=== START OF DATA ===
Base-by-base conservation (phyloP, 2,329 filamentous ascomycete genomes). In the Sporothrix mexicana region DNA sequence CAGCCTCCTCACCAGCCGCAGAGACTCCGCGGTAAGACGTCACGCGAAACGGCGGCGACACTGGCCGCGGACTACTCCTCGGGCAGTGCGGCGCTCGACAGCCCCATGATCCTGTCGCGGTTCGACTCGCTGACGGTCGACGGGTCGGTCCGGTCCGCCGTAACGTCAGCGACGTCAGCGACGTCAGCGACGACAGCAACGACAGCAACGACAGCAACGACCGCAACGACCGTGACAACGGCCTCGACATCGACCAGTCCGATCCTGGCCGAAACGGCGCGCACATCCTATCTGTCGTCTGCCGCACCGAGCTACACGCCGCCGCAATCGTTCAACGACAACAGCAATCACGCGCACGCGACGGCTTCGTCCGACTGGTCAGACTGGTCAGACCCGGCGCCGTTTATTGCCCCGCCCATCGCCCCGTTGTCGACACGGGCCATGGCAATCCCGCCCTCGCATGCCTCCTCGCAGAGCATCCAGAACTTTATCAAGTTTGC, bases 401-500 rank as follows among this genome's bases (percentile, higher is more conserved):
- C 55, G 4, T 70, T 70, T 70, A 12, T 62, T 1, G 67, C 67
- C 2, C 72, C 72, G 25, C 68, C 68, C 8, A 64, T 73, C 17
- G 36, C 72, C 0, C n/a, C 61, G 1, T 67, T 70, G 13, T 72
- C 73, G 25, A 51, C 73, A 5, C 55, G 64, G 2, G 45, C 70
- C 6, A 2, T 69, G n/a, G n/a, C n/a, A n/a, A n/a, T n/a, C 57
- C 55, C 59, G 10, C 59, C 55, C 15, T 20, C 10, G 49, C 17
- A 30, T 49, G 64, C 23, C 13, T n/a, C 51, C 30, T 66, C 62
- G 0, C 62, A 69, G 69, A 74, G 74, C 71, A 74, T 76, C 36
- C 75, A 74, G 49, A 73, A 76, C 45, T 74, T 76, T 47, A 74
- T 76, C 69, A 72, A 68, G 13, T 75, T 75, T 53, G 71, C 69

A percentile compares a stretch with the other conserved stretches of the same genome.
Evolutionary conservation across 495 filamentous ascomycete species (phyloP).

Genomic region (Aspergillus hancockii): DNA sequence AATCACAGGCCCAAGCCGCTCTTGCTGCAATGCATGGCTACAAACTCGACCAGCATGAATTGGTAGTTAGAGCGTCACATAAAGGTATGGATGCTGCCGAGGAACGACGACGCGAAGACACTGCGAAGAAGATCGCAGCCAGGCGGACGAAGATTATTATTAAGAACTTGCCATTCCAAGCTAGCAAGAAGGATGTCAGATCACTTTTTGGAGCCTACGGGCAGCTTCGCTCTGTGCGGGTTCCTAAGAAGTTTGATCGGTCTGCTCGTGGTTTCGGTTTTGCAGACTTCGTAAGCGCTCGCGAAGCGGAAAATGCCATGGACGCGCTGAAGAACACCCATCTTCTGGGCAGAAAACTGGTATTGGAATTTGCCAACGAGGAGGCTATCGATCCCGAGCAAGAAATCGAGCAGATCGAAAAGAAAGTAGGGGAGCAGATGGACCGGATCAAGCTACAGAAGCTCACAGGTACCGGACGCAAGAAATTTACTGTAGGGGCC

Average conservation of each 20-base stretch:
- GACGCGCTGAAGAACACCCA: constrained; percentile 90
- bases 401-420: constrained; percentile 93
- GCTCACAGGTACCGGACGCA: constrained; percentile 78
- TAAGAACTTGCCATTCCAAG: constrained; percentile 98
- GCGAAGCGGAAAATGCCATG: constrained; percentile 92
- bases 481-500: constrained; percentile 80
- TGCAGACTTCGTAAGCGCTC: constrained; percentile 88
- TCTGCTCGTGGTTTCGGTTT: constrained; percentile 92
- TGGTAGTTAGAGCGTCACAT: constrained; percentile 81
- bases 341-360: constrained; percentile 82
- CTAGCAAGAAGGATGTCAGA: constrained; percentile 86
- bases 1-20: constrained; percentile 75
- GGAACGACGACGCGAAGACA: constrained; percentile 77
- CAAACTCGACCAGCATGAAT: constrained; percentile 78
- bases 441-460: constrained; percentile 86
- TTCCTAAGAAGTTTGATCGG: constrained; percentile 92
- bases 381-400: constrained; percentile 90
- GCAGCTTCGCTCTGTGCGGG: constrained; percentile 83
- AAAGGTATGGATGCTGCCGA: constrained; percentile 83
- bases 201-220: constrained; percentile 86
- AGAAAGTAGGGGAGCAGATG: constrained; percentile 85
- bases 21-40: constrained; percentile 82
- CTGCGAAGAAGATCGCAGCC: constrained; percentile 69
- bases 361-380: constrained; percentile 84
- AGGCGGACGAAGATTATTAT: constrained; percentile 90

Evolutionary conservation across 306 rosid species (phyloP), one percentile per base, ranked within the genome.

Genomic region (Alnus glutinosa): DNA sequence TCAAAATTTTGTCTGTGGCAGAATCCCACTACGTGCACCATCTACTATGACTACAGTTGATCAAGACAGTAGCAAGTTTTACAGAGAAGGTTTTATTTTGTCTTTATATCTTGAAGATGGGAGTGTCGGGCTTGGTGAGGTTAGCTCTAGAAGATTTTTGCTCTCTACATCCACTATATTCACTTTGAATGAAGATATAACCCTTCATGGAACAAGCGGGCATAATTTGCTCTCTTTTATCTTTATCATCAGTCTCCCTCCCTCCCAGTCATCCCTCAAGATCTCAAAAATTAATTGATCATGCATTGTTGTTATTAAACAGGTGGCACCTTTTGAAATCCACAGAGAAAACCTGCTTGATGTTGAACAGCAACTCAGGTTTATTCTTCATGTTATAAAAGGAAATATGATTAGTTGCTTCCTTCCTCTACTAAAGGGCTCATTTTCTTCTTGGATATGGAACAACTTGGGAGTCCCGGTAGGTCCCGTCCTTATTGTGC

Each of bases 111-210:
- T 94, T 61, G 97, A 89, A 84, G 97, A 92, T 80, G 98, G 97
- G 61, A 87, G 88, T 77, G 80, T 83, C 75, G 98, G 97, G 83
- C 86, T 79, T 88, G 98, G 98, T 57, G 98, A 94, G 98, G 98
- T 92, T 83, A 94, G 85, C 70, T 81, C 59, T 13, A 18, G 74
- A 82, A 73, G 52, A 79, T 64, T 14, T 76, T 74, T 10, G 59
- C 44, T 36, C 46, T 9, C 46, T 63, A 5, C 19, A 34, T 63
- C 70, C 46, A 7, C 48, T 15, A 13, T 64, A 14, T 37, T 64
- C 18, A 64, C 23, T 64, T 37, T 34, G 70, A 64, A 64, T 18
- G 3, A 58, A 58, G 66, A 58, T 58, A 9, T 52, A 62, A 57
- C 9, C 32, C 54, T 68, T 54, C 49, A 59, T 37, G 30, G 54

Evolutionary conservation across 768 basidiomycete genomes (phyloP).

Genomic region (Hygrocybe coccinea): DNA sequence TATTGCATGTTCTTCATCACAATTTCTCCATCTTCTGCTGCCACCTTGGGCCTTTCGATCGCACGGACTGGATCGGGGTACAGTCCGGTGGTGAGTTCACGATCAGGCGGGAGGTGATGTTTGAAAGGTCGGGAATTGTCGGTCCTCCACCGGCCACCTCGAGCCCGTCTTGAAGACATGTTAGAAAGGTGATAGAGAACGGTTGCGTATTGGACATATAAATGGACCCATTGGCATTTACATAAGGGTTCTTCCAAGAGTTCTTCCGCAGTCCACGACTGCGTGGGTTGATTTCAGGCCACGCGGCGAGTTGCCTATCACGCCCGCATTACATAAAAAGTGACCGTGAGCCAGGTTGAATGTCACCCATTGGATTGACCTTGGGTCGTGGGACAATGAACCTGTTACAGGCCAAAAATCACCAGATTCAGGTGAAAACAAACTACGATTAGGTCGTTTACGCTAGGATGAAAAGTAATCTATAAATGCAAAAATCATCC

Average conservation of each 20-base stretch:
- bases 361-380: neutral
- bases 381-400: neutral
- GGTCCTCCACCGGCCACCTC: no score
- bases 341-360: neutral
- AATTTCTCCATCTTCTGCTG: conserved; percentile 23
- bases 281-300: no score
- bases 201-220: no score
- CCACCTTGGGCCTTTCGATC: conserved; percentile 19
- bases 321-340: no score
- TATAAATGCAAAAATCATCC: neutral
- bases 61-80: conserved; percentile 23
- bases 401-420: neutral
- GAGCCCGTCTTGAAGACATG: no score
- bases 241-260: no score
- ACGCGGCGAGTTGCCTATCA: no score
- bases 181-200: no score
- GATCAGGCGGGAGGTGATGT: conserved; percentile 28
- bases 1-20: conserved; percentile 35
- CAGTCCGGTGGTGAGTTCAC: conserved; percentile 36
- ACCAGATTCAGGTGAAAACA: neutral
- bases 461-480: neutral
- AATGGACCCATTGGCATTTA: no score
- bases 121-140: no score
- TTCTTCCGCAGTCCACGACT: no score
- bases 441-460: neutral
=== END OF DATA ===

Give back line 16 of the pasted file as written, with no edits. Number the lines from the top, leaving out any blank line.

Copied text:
- GACGCGCTGAAGAACACCCA: constrained; percentile 90